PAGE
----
Israel, to its misfortune, resisted the latter path to its waking from the delusions of Oslo. Pro-Oslo governments, and the nation’s media, refused to address statements by Arafat and his associates, and by PA media, mosques and schools, that clearly demonstrated their goal remained Israel’s annihilation. Nor did Israel’s pro-Oslo leaders and media acknowledge the obvious implications of the Arafat-supported terror, unprecedented in its intensity, unleashed against Israelis during the early years of the Oslo process. It was only after Arafat, in September, 2000, rejected the offers of a comprehensive peace deal proposed by Israel and supported by President Clinton and instead unleashed his terror war, ultimately killing over a thousand Israeli civilians and horribly maiming thousands more, that Israelis in large numbers were shaken from their Oslo fantasies. For others, it required the Hezbollah terror that followed on Israel’s full withdrawal from southern Lebanon, and the intensified Hamas rocket barrages that followed Israel’s evacuation from Gaza in 2005, to disabuse them of their Oslo delusions.
The United States has, of course, experienced some additional carnage since 9/11 and numerous near misses. And many in America are open-eyed about the broader threat those incidents represent. Many were not only outraged by Nidal Malik Hasan’s murder of 13 at Fort Hood. They were hardly less disturbed by the pathetic failure to stop Hasan when there were so many indications of the danger he posed, by the flacking for him in the military, by the refusal in both government and media circles to acknowledge his more than obvious motives and the significance of his beliefs and his actions.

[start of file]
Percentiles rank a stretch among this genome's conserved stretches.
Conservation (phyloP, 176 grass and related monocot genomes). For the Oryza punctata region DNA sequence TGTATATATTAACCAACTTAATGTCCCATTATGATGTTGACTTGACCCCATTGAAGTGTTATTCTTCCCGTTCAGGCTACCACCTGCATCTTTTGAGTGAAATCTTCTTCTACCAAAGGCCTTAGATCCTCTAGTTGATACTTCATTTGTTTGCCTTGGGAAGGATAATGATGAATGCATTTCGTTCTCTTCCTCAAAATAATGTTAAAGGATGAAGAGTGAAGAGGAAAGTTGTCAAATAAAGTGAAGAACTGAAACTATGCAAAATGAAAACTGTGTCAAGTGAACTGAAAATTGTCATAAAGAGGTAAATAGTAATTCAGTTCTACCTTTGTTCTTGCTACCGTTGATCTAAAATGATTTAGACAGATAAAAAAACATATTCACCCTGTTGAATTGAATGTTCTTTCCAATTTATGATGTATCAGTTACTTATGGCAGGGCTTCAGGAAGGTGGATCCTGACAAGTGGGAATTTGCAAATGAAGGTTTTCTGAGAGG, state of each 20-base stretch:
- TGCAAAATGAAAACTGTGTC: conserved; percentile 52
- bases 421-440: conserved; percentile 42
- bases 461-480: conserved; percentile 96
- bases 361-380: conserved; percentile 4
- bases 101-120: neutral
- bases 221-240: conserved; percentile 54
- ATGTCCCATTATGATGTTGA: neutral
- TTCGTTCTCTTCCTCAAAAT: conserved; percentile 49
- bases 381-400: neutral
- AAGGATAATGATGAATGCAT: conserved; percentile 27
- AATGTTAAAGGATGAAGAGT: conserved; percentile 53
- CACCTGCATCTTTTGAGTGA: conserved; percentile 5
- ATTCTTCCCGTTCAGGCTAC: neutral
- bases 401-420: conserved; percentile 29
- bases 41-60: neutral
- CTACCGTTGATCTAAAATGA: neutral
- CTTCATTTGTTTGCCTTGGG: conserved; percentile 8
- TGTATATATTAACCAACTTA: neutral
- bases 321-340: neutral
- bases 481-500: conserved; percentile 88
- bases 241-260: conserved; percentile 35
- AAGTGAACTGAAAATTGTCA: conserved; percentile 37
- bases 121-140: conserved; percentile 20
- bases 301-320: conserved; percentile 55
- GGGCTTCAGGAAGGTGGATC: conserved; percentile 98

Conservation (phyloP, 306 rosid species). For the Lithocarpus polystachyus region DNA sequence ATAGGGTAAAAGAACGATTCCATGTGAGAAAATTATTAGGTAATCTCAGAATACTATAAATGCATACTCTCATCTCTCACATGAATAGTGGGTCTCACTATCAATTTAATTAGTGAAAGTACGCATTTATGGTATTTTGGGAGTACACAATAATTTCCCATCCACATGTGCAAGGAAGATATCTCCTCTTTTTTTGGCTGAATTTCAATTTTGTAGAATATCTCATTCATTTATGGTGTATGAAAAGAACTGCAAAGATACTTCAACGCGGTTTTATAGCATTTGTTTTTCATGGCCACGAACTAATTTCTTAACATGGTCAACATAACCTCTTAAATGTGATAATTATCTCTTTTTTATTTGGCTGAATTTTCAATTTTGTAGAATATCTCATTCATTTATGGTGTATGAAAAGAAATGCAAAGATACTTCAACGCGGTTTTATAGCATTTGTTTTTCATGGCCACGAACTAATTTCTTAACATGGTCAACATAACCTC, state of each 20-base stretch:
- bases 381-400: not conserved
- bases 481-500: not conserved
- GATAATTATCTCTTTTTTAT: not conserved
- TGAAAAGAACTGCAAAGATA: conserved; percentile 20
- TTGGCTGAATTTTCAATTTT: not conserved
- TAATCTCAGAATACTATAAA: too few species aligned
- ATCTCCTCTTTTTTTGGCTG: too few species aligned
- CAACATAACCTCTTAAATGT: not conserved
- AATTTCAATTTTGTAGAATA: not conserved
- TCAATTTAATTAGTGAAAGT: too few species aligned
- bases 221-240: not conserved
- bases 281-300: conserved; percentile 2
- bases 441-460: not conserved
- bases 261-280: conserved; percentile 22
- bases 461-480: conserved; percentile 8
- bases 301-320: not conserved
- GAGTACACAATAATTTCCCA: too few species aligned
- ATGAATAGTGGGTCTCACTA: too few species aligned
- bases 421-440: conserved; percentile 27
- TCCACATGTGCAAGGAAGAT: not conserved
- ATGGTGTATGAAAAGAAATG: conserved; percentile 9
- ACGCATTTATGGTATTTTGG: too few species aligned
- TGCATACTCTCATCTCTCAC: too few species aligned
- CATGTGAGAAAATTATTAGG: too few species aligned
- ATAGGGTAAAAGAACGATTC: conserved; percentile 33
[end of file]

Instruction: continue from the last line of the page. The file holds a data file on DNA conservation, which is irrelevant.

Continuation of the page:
Much of the public reacted similarly to the government’s handling of the would-be Christmas bomber: the failure to use available intelligence to stop his attempted mass murder; the rapid granting him Miranda rights; the reluctance to acknowledge his Jihadist agenda; the unsupported assertions that he acted alone; the claims that his failure to destroy his plane demonstrated “the system worked.” So too did the public react to the equally ludicrous, similar, and similarly dangerous, initial government and media responses to the Times Square bomber – the initial reluctance to associate the act or its perpetrator with any broader threat, the absurd grasping for alternative explanations of his motives, again the claims that his attempted mass murder failed because “the system worked,” the ongoing refusal to name the actual threat.
But clearly public concern has not reached the level of effectively pressuring the government to abandon its prevarications and its apologetics and indeed its sympathies vis-a-vis the enemy. It is only to be wished that it won’t require a disaster on the scale of 9/11 to rouse the public to that greater determination to bring about a change in government policy.
One element of promoting that determination is not only to speak to the public about the nature of the threat but to demonstrate vividly the threat. This can be advanced by disseminating to broader audiences such works as Fitna, the documentary Obsession, and other films that offer footage both of Islamist leaders explicating their murderous agenda and Islamist cadres acting on that agenda.